Land Yachts: Postwar American Luxury Convertibles
Nov 17, 2018—Apr 28, 2019
Location: Throughout the Museum
This exhibit showcases the beauty and the glamour of the full-size American convertibles built from the immediate post-WWII years through 1976 when Cadillac produced what was then believed to be the last American convertible.
During this era, the convertible symbolized youth, freedom, and the joys of the open road. Convertible drivers appeared to be unencumbered by the practicalities of ordinary life. They enjoyed seeing what was around them and also enjoyed being seen. The cars conveyed a glamorous image, even attracting some drivers who rarely put the top down, but enjoyed the status of driving a convertible. Public figures favored convertibles to be visible to the public, including President Eisenhower’s ride in a 1953 Cadillac Eldorado during his inaugural parade. And for most of this period, the traditional full-sized American cars got progressively larger and more luxurious, hence the description “Land Yachts.”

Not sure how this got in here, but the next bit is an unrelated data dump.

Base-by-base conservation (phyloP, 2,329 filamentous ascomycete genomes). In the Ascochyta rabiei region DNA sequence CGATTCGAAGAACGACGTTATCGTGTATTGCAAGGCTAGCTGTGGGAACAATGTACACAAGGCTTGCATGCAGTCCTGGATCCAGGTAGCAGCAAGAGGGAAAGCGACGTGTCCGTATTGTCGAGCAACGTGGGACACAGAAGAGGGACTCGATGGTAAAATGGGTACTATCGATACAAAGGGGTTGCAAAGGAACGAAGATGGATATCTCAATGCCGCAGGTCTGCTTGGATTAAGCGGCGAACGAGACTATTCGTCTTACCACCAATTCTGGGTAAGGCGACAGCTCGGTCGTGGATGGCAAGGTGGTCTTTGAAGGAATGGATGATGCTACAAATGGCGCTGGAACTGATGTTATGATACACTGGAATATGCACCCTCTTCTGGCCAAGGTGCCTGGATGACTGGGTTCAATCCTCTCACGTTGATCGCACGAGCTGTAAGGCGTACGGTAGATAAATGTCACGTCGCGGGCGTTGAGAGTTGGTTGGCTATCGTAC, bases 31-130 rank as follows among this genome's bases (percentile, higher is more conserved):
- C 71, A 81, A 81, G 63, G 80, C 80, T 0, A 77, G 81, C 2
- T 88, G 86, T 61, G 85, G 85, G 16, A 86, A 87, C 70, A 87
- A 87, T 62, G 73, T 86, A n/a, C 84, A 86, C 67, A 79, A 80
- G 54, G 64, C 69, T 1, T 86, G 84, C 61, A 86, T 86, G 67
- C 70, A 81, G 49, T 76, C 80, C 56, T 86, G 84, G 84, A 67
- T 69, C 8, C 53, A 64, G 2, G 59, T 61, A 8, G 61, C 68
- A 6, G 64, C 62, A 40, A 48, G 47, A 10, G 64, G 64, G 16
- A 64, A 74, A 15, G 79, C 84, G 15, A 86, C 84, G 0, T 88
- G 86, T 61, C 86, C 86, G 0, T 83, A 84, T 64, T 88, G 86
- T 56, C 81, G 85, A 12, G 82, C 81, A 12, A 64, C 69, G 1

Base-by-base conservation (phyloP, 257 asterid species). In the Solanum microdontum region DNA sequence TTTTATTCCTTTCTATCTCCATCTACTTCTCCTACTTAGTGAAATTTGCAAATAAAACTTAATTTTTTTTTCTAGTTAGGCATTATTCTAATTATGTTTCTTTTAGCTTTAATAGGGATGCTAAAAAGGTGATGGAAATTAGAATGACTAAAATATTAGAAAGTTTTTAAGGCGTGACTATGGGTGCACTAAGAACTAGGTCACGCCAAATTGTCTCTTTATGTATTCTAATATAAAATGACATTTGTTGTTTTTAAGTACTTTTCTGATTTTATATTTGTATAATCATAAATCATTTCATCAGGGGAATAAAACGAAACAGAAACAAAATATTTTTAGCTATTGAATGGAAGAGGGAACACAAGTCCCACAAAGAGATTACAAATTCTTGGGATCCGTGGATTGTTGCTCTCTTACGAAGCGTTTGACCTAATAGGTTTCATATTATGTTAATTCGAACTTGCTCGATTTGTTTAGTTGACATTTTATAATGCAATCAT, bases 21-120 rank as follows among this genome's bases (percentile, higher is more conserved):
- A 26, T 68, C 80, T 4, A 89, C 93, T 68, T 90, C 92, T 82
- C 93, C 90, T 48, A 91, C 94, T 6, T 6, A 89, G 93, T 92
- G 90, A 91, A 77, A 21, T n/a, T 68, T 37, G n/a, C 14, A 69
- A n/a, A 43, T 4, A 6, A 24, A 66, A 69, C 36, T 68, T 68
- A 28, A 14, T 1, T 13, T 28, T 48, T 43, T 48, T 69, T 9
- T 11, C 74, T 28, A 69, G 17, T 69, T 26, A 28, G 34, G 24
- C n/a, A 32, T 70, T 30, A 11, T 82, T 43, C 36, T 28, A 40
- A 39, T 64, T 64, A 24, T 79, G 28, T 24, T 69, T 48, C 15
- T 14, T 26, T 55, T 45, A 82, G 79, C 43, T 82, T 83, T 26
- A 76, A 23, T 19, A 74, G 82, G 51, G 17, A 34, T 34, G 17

During the 1970s, a variety of factors caused Americans to rethink the desirability of a convertible. The prevalence of air conditioning made closed cars more comfortable in warm weather, and vinyl-roofed hardtops gave them a stylish, youthful appearance. Increasing crime, pollution and safety concerns also eroded Americans’ will to drive open cars. And finally, government fuel economy requirements numbered the days of the “land yachts.” But for those who love the style and panache of the great postwar luxury convertibles made in America, they will be alive and well-represented right here in Hershey, Pennsylvania!